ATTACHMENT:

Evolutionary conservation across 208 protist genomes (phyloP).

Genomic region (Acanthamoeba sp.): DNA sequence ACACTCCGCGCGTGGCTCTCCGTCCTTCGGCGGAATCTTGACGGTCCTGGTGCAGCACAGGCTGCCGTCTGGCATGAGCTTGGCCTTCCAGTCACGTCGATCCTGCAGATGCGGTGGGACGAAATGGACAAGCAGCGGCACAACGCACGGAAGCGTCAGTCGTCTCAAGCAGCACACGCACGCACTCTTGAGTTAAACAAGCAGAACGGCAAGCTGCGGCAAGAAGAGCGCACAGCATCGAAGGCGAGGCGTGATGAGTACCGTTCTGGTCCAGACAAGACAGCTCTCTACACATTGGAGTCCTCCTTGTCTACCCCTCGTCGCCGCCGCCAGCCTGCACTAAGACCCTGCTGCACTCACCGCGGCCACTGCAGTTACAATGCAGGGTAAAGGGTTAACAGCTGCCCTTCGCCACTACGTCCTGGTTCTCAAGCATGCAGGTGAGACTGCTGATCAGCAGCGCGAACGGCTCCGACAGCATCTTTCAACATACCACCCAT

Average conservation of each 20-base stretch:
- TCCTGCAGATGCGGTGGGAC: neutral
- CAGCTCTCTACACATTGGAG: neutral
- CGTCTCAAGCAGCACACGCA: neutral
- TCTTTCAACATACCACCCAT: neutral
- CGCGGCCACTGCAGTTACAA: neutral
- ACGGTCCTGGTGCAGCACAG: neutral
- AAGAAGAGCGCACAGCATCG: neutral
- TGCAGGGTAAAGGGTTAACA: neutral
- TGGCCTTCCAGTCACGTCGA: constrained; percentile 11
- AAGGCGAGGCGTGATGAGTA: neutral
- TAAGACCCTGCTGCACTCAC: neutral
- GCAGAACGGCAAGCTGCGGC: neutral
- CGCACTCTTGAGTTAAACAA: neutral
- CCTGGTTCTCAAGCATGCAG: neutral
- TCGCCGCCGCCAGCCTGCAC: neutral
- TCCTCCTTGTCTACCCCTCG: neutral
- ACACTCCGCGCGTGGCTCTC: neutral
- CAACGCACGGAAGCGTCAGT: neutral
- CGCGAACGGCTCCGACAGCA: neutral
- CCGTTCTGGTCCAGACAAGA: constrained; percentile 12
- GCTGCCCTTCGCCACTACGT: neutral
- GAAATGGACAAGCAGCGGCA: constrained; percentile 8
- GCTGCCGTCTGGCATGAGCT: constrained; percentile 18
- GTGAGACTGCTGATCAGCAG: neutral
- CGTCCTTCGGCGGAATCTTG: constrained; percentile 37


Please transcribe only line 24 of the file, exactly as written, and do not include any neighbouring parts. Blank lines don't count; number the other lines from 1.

- GCTGCCCTTCGCCACTACGT: neutral